On a Santorini lane, so narrow you jostle with strangers for for elbow room, I pass Atlantis Books, a cave of treasures below street level. Greece’s clifftop town of Oia has many more obvious attractions of course, and the tide of tourists is heading up tiny alleyways towards the best vantage points to drink the local wine and photograph the sunset – one of the things you do on one of the most beautiful islands in the world.
But I never could resist a bookshop, so I turn against the human wave and walk down a steep flight of steps and into a world of words, created in the subterranean level of a typical island house partially carved into the volcanic cliffs. The vertiginous and rocky geography (although some of the island is almost flat) must be a challenge for building anything.
Inside the shop you can negotiate an even steeper flight of steps up to the shop’s roof, and that’s the view (pictured above). Atlantis has books in multiple languages: English, Greek, German, French, Italian and Spanish. The contents of the floor to ceiling shelves include fiction, philosophy, biography, travel, poetry, drama, with authors ranging from Cavafy to Wodehouse. Contemporary Greek authors translated into English always sell well, particularly Nikos Kazantzakis.
Owner Craig Walzer opened Atlantis Books 10 years ago with fellow American Oliver Wise when they were travellers in their mid-20s looking for a good book to read while holidaying on Santorini. Supported by a collective of writers and artists, it’s done well, although now, like most other independent booksellers worldwide, it faces the tyranny of the Amazon factor. That and the persistent melancholic state of the Greek economy which kept traveller numbers down for several years. This year is a lot brighter in terms of visiting numbers, at least.
Donations are welcome
There’s a pre-loved section for 5 euros a book. A couple of coin buckets are strategically placed, for donations to help keep the shop open, and feed and care for the island’s many stray animals. I give the young woman behind the counter 5 euros, telling her there’s a litter of kittens, with no mother cat in sight, in a rear garden of an abandoned house up the street. The next day I pop in again and give euros to Craig as well, and he promises to alert the veterinarian.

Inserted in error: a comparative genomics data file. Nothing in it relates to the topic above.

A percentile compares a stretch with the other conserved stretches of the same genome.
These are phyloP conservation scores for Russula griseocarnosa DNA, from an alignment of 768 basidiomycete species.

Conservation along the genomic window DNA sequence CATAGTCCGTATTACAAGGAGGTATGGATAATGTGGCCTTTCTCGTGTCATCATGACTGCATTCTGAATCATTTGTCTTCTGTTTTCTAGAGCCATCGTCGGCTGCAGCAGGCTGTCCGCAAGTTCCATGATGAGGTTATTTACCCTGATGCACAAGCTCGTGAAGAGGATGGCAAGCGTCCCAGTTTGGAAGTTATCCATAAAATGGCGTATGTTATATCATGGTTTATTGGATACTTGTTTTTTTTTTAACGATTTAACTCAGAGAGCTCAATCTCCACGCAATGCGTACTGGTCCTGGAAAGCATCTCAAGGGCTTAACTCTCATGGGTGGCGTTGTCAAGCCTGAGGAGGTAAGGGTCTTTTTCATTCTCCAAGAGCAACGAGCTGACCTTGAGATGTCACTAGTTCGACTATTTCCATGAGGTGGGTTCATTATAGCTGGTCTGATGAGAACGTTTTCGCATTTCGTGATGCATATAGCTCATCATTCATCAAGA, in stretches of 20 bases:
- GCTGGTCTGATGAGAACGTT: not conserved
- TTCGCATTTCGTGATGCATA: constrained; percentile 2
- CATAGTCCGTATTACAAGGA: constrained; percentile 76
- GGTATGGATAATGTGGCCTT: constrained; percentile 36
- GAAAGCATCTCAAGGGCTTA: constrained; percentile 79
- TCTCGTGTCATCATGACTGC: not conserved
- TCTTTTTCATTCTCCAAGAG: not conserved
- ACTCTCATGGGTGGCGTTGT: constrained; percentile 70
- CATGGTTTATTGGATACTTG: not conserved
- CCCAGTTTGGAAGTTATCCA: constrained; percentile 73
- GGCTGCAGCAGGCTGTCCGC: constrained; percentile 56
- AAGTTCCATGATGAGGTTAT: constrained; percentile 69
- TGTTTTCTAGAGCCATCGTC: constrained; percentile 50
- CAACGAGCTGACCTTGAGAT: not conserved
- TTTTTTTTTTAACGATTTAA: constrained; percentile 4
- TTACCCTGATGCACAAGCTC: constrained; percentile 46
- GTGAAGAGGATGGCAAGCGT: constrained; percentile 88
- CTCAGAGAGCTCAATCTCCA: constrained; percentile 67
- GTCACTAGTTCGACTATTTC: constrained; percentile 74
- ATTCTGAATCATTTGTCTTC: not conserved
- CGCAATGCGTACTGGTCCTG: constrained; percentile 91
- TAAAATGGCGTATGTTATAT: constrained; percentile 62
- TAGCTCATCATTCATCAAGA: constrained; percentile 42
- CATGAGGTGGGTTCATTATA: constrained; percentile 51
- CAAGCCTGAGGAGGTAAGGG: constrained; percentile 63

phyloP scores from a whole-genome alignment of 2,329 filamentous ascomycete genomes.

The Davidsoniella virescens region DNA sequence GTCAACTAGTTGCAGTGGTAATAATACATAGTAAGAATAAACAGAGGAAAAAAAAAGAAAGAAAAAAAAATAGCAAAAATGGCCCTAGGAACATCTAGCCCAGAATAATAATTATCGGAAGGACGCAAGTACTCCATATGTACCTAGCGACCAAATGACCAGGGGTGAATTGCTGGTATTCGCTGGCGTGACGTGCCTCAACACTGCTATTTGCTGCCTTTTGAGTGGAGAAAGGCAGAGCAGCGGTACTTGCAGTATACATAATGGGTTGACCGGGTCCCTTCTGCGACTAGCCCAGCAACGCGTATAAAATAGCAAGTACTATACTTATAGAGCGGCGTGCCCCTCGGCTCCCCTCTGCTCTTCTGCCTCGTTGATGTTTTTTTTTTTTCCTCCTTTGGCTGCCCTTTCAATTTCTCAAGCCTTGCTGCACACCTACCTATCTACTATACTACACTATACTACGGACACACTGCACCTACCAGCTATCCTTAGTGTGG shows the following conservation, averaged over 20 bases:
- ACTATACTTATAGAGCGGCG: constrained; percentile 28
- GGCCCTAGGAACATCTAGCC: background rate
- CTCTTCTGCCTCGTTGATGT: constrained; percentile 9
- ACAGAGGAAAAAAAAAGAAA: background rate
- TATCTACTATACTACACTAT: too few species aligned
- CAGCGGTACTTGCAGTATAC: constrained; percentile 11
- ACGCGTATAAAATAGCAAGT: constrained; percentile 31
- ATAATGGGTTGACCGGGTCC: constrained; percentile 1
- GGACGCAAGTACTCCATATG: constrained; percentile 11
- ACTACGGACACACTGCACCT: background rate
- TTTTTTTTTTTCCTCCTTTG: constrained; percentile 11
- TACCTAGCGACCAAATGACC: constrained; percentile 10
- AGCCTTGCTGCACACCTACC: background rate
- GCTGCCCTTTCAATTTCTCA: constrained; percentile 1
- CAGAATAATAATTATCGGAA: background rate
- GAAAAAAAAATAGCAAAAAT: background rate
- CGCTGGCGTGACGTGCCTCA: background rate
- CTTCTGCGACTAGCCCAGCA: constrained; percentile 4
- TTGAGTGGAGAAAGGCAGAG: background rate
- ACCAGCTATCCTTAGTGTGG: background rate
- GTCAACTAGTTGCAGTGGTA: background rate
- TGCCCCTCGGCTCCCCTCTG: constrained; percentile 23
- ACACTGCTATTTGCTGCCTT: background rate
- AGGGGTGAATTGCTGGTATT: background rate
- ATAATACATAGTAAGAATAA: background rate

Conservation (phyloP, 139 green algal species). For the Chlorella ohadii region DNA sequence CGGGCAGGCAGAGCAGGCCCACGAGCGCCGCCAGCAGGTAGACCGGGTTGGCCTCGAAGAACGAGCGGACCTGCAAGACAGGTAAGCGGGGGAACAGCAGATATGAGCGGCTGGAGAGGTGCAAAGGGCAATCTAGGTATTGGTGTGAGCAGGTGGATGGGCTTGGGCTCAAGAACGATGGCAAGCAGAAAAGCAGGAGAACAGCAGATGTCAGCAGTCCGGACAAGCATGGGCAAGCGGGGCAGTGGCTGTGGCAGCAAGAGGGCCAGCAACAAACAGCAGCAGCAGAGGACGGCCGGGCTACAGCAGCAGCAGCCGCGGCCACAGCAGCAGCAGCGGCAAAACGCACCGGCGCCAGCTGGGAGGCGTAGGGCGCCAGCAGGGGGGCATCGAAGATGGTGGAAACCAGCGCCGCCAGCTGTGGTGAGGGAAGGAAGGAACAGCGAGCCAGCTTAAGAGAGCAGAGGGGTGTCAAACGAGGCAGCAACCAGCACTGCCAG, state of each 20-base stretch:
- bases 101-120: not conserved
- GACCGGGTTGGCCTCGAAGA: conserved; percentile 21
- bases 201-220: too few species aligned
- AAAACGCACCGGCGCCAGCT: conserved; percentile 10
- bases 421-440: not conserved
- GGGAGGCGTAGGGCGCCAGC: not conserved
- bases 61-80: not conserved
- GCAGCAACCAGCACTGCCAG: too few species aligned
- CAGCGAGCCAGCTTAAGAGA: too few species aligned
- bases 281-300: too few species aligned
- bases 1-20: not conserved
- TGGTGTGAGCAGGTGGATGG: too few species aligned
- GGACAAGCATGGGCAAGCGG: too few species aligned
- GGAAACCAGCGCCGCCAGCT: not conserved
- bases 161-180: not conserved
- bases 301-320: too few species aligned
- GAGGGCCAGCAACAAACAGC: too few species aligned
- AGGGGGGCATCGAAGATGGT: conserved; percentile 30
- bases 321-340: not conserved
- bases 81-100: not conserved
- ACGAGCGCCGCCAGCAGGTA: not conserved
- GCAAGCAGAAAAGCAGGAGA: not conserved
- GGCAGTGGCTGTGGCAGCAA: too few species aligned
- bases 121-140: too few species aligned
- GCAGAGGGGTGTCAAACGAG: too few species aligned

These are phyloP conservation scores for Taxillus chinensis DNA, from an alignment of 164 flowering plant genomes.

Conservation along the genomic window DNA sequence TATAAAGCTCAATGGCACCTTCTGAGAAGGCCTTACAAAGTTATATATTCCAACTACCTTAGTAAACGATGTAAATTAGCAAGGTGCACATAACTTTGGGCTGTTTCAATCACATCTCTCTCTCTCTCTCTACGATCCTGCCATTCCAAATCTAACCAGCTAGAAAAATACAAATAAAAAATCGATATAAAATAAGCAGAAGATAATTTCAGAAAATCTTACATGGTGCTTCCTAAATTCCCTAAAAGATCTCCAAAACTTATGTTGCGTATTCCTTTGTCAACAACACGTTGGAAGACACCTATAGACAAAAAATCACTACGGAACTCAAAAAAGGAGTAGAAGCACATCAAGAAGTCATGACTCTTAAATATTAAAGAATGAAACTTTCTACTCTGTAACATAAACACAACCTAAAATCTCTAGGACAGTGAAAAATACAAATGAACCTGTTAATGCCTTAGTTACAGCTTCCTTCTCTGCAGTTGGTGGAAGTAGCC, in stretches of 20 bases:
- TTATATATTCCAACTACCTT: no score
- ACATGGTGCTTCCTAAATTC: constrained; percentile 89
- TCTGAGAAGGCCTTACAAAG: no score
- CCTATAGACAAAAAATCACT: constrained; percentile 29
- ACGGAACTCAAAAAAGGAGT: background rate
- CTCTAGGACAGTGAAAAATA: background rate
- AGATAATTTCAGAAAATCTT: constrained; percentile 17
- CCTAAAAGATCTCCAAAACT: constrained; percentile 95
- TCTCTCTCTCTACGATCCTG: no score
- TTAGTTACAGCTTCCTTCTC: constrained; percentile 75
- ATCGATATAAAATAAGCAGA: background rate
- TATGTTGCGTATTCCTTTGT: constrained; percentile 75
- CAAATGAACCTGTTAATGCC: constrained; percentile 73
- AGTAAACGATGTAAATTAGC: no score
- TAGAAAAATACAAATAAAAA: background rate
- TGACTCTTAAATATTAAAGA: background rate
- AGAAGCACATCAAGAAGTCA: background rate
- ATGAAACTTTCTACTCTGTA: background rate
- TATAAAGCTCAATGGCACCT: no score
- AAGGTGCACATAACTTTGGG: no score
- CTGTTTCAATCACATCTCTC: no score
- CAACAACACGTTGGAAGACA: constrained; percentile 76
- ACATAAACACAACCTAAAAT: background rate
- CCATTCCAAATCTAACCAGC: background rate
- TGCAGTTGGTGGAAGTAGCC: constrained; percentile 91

“We’re the poorest shop in town, and the Greek economic crisis hasn’t helped, but we’re hanging on,” Craig says. “We always have somebody here and we’re open all year round.”
Atlantis Books held the 2nd Annual Caldera Arts and Literature festival in June. This year 100 people turned up which filled the tiny shop already densely populated with titles. Events included movie screenings, readings by authors, a workshop on the art of hand-binding books from in-house Paravion Press, and even a chess tournament which pitted visitors against the brightest minds of the Assos Santorini Chess Team, aged under 14. I wonder who won?
The book I read while on the island is Atlantis Never Lost: The Story of Santorini by George Koukoulas who is the air traffic safety electronic engineer at Santorini Airport. He’s an unlikely novelist – born in Athens, he studied electronic engineering at university and went on to do post-grad studies in communications and data networks in the UK. The book moves between the present and Santorini’s tumultuous past, when ancient volcanic eruptions destroyed a civilization. While the English translation is plodding at times, it’s still a fascinating read into the island’s history and how it holds the attention of archaeologists today. Atlantis Never Lost is available at Atlantis Books, naturally. Price: 15 euros.
If you’re visiting Santorini, don’t walk past, and do drop a few coins into the donation buckets. Or just buy something. I’d hate to see Atlantis Books get lost.